De los derechos del paciente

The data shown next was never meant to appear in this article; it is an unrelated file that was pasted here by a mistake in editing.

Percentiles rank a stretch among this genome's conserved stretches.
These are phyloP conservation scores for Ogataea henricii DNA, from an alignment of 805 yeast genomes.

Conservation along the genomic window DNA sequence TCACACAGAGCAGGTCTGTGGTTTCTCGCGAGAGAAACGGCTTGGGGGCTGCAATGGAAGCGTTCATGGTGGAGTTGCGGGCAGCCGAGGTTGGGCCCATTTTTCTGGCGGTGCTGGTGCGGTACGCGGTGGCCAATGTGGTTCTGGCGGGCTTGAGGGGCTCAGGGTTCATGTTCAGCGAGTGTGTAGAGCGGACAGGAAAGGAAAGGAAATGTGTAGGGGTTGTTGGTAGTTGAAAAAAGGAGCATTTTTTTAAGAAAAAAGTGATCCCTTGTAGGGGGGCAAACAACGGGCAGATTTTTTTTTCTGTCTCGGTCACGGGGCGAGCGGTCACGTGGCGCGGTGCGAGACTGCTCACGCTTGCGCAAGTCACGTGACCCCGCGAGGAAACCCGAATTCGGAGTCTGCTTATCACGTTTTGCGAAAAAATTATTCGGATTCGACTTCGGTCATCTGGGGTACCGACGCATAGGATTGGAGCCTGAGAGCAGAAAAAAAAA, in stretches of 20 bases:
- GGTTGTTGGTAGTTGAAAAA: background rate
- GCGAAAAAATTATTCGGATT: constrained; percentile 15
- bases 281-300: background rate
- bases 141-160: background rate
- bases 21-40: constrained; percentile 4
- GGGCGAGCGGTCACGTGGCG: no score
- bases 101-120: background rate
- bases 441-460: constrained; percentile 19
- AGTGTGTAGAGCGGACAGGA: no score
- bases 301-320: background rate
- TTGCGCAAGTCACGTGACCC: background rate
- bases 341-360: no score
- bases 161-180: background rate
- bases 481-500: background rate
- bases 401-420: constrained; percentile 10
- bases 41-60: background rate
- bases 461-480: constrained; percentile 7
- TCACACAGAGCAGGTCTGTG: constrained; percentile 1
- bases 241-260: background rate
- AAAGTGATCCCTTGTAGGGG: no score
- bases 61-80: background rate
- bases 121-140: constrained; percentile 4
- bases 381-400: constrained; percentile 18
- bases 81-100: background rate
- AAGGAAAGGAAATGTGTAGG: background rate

This article discusses the difficulties and requirements to accomplish medical obligations of veracity, confidentiality, fidelity and respect to intimacy. Veracity consists in not saying all what we think but nothing contrary to our thoughts. In the fields of terminal care and genetics, conflicts arise between the right to veracity and the principles of beneficence and avoiding harm. The so called "therapeutic privilege" or the right of physicians to withhold information, has been considered among the exceptions to informed consent and is rejected by some specialists in ethics. Confidentiality is, for many people, an ideal more than a reality, not fulfilled by many physicians in the full sense of the word and threatened by third parties. Patients should claim their right to confidentiality. The obligation of loyalty or fidelity, that is the obligation that physicians have to give priority to patient s needs over own needs, has generated divided loyalties in many fields of medical practice due to changes in health organization and social context. The right to territorial, body and psychological or spiritual intimacy are three aspects of the right to intimacy that must be considered. Maybe, patient s rights are just the other face of medical obligations towards them. If we physicians become defenders of patient s rights, this could be another subtle facet of paternalism. (Rev Méd Chile 2000; 128: 1380-84).